|Sumario:||Context. Phoebe is one of the irregular satellites of Saturn. The images taken by the <i>Cassini-Huygens</i> spacecraft have allowed us to analyze its surface and the craters on it.
Aims. We study the craters on Phoebe produced by both Centaur objects from the scattered disk (SD) and plutinos that have escaped from the 3:2 mean motion resonance with Neptune and compare our results with the observations by <i>Cassini</i>.
Methods. We use previously developed simulations of trans-Neptunian objects and a method that allows us to derive the number of craters and the cratering rate on Phoebe.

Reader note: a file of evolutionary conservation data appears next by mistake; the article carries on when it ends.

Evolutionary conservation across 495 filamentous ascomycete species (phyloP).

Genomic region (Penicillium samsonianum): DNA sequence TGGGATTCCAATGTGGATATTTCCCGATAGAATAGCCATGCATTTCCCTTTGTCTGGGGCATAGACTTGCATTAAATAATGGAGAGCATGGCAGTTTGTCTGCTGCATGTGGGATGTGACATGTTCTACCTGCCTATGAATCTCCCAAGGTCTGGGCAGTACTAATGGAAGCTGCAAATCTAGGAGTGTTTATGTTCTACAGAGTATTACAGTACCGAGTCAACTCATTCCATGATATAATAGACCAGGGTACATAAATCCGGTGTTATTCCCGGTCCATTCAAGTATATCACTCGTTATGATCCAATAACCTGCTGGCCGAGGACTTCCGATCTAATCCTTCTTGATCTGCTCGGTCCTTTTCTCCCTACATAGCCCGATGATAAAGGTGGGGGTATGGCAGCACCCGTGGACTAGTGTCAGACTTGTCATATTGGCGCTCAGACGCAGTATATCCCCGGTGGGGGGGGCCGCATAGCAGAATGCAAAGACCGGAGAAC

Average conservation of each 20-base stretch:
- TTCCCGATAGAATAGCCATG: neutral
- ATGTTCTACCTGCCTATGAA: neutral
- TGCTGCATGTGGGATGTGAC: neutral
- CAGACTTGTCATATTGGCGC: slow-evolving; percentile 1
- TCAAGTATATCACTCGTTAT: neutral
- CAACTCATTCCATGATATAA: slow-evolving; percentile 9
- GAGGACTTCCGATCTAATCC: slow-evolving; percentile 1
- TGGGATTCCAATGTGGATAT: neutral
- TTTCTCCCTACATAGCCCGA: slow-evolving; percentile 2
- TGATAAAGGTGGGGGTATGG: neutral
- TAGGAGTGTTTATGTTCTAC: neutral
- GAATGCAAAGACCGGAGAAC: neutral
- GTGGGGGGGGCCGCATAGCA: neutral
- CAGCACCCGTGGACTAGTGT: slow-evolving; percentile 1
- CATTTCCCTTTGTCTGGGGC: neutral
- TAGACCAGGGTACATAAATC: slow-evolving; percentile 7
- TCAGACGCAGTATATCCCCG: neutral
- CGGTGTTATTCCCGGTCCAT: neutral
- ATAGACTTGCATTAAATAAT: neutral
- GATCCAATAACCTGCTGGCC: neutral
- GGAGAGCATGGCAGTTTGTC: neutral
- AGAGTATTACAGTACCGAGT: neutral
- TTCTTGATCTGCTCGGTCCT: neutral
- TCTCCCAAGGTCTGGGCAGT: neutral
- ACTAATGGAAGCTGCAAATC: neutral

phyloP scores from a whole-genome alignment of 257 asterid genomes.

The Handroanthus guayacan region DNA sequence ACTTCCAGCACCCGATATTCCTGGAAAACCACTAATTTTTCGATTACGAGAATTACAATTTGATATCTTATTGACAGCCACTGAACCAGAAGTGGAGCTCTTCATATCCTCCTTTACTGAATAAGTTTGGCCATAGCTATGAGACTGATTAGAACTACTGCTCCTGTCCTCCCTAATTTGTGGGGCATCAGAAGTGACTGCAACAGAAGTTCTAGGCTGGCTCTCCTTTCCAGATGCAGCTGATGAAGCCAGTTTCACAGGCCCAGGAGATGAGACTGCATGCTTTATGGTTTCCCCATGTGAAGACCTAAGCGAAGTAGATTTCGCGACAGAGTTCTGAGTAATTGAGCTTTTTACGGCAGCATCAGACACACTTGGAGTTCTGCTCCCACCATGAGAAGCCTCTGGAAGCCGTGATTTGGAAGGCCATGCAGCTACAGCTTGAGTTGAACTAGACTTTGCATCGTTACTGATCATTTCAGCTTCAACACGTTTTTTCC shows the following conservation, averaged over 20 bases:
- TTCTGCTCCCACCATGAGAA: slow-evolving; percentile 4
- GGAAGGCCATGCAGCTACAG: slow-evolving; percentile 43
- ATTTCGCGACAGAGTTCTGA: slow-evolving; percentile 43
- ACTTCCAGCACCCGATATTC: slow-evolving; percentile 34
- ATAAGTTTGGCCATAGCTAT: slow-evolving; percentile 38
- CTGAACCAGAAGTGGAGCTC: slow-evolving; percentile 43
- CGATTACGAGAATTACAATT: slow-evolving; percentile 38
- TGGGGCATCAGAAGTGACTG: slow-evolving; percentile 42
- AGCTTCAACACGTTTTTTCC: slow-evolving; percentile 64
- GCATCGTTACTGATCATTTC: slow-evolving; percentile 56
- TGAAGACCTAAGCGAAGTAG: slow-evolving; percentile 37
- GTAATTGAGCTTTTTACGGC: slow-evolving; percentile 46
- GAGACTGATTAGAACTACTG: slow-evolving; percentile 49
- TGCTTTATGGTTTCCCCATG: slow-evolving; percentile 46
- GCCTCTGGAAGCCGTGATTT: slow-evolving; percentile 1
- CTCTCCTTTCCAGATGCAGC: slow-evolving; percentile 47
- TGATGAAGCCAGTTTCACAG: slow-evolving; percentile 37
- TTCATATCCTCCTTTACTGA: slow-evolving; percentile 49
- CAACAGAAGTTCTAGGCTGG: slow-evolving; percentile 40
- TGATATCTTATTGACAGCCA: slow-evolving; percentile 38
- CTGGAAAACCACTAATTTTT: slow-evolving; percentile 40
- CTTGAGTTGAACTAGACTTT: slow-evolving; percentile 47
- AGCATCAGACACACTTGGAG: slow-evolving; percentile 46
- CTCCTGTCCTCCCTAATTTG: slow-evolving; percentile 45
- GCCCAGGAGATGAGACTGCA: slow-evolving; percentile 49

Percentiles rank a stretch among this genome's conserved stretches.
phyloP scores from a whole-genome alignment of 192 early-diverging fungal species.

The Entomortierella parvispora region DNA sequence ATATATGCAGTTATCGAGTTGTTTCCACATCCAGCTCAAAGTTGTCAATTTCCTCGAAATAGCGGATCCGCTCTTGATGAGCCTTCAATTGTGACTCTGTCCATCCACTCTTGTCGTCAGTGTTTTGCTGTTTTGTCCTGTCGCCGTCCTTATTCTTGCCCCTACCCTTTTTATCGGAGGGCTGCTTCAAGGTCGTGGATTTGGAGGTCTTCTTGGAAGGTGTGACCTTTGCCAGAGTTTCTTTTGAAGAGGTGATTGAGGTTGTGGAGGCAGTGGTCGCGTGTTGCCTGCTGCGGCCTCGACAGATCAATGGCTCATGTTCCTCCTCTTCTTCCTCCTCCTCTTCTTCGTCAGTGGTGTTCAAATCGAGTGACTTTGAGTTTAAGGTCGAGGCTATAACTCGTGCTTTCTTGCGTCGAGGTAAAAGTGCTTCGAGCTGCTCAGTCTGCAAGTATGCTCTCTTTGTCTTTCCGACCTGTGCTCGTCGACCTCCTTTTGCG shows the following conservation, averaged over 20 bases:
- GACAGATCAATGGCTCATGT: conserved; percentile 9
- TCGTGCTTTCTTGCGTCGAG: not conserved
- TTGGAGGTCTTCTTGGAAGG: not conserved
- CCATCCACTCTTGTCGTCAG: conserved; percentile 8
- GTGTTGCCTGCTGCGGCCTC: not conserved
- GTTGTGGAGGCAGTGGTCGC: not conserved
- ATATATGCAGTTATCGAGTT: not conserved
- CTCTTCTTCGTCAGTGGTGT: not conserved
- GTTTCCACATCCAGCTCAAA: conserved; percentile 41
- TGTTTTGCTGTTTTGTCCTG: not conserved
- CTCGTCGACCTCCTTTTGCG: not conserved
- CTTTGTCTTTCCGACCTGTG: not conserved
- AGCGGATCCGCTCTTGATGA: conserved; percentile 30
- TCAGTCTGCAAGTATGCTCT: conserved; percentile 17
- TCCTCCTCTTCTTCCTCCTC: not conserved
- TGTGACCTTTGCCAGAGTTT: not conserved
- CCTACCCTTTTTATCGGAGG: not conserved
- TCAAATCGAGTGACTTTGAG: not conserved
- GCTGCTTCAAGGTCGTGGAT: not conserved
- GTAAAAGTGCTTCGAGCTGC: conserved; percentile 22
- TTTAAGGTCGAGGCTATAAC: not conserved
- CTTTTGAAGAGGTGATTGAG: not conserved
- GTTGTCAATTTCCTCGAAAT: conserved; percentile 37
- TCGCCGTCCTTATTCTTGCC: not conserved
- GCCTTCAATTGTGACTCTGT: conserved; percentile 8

Results. We determine the number of craters and the largest crater on Phoebe produced by Centaurs in the present configuration of the solar system. We obtain a present normalized rate of encounters of Centaurs with Saturn of F = 7.1 × 10<SUP>-11</SUP> per year, from which we can infer the current cratering rate on Phoebe for each crater diameter.
Conclusions. Our study and comparison with observations suggest that the main crater features on Phoebe are unlikely to have been produced in the present configuration of the solar system but that they must have been created instead when the SD were depleted in the early solar system. If this is indeed what happened and the craters were produced when Phoebe was a satellite of Saturn, then it must have been captured, very early on in the evolution of the solar system.|